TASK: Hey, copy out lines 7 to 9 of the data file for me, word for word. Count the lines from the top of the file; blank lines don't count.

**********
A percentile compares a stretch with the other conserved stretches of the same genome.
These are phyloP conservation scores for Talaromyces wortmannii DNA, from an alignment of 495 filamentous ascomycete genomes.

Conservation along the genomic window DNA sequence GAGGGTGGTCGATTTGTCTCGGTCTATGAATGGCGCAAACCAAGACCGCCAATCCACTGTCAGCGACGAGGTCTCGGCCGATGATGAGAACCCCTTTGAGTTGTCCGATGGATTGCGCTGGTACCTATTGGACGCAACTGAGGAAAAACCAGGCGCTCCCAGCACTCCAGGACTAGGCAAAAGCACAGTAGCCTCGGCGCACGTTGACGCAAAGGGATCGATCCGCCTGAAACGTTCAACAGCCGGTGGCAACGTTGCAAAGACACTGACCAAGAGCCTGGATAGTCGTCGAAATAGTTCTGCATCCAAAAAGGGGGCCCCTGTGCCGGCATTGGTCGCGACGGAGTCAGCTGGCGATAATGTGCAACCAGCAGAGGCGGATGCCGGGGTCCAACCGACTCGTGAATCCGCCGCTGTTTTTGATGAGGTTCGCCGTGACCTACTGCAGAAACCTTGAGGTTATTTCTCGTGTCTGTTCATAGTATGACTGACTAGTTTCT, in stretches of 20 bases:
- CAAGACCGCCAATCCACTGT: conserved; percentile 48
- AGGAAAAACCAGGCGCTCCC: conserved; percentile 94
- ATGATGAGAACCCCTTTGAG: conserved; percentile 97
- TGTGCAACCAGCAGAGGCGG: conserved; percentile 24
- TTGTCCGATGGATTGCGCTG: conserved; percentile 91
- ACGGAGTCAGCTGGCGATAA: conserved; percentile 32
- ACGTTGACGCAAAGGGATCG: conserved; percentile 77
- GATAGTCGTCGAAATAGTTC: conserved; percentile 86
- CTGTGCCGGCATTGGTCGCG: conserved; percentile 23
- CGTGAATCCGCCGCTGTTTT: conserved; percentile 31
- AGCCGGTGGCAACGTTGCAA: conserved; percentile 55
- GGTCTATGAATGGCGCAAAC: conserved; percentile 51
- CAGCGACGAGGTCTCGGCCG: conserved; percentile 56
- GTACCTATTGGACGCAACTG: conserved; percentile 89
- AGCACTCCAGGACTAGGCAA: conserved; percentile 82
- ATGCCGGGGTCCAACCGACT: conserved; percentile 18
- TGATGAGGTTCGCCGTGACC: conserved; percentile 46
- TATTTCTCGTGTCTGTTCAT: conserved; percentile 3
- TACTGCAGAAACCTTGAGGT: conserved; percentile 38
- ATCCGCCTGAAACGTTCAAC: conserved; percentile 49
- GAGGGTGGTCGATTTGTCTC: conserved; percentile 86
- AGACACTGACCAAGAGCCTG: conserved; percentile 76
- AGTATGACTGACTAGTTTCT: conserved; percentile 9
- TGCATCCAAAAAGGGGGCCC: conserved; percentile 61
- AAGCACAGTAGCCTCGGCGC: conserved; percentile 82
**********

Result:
- TGTGCAACCAGCAGAGGCGG: conserved; percentile 24
- TTGTCCGATGGATTGCGCTG: conserved; percentile 91
- ACGGAGTCAGCTGGCGATAA: conserved; percentile 32